What if I miss a dose of ProZinc?

Again, do not worry. Simply wait until their next dose is due then give your cat their correct dose of ProZinc.

Should I still give ProZinc if my cat does not eat?

No. If you are concerned that your cat is not eating or if they are vomiting then you should not give any ProZinc and you should contact your vet.

Are there any times that I should stop giving ProZinc?

If your cat is not eating, is being sick or is showing any of the signs of low blood glucose (hypoglycaemia) then you should stop giving ProZinc and contact your vet. If you are worried about your cat at all, then do not give ProZinc and speak to your vet or an emergency vet.


Drawing up the correct dose of ProZinc is easier than you think. If you are at all unsure ask  your vet to show you before you inject your cat. It is important that you use the correct syringe. ProZinc must be injected with a syringe labelled ‘U-40’. Using the wrong syringe can cause  your cat to receive the wrong dose of insulin which can be dangerous. When you are sure you have the correct syringe follow these steps:


Remove the vial of ProZinc from the fridge and gently roll the ProZinc vial between your hands. This mixes the insulin prior to injection (it should have a white, cloudy appearance). Place the vial on the table or surface in front of you.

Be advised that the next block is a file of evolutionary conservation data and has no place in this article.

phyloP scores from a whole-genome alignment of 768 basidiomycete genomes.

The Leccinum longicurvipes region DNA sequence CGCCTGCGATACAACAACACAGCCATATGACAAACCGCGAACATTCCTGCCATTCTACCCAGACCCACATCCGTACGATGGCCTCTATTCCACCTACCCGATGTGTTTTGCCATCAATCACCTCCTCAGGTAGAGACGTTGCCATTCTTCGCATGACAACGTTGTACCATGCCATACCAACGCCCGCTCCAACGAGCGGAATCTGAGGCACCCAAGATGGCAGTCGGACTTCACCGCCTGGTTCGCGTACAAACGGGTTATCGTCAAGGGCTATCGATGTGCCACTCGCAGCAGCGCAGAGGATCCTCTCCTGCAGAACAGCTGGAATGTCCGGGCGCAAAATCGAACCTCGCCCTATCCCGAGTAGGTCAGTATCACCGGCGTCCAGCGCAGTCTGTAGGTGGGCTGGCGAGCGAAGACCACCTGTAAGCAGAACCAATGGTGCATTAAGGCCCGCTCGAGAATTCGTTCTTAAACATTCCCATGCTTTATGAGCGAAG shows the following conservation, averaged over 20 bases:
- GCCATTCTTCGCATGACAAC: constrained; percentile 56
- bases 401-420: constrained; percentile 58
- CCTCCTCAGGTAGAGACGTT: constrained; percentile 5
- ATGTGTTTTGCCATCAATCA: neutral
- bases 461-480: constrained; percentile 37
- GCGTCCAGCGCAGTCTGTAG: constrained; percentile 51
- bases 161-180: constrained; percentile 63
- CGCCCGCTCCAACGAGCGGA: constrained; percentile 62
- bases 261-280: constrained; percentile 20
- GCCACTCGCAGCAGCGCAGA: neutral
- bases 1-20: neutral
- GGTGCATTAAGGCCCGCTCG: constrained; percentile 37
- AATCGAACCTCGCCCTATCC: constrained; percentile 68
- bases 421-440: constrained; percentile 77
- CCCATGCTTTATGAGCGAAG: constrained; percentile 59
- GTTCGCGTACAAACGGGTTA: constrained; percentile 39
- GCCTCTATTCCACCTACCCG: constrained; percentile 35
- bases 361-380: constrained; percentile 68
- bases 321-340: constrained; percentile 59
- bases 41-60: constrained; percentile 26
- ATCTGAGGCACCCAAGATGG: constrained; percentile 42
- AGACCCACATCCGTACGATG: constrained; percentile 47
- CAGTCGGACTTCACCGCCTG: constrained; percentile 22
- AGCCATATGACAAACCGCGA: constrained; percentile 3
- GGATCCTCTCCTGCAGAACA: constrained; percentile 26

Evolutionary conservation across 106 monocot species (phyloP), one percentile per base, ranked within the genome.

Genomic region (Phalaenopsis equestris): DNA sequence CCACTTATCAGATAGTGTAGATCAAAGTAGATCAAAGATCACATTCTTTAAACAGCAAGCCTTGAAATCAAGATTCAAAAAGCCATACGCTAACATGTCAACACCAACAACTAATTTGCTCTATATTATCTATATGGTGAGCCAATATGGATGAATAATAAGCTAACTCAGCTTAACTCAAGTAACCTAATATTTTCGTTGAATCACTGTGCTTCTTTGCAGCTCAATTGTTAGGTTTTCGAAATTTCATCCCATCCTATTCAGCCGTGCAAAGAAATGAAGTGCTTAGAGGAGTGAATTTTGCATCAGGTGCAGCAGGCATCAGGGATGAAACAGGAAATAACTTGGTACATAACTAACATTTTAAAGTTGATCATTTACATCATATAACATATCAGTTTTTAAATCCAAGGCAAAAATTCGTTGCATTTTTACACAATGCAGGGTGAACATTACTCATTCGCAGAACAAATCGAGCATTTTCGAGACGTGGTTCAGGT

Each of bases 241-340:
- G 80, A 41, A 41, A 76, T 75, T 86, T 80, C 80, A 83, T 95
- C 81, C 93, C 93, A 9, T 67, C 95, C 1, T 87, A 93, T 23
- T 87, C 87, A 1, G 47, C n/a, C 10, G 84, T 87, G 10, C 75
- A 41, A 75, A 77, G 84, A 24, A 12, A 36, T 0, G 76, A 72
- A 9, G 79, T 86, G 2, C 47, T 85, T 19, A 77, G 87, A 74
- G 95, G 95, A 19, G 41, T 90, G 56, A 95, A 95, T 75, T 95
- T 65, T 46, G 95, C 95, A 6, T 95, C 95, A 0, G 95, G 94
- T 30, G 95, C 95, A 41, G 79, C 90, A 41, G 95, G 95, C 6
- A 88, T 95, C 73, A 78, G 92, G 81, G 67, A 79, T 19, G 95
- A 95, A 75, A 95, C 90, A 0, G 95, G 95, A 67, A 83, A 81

Remove both caps from the syringe, one covers the end of the plunger and the other the needle.


Insert the needle through the rubber top of the ProZinc vial. Ensure the needle is pushed all the way through the top so that the base of the needle is touching the rubber top of the vial.


Turn the vial upside down with the syringe still inserted into the top. The syringe will not fall out of the vial. Make sure the tip of the needle is submerged in the insulin.


Twist the syringe around so that the numbers on the syringe are facing you. These numbers indicate the number of units of ProZinc.


Pull back on the plunger gently; this will draw ProZinc into the syringe. If you pull too quickly you will draw air into the syringe so it is important to do this gently, smoothly and slowly.


The flat, black top of the plunger within the syringe needs to align with the number on units on the side of the syringe that your vet has prescribed. To do this:

  • – Slowly pull the plunger back a few units past the dose your vet has prescribed. Look for large air bubbles in the syringe. If you see any, gently tap the side of the syringe with your finger to encourage them to float towards the needle.
  • – Gently push the plunger back in and stop when the black top of the plunger is aligned with the prescribed dose. Take your finger off the plunger and withdraw the needle from the vial.

You are now ready to inject your cat with the correct dose of ProZinc.


Your vet (and perhaps vet nurse) will help by talking you through the whole procedure and letting you practise before ever having to give insulin to your own cat. Sometimes practising by injecting water into something like an orange can help to get the feel of how to handle the syringe and needle to help you gain confidence.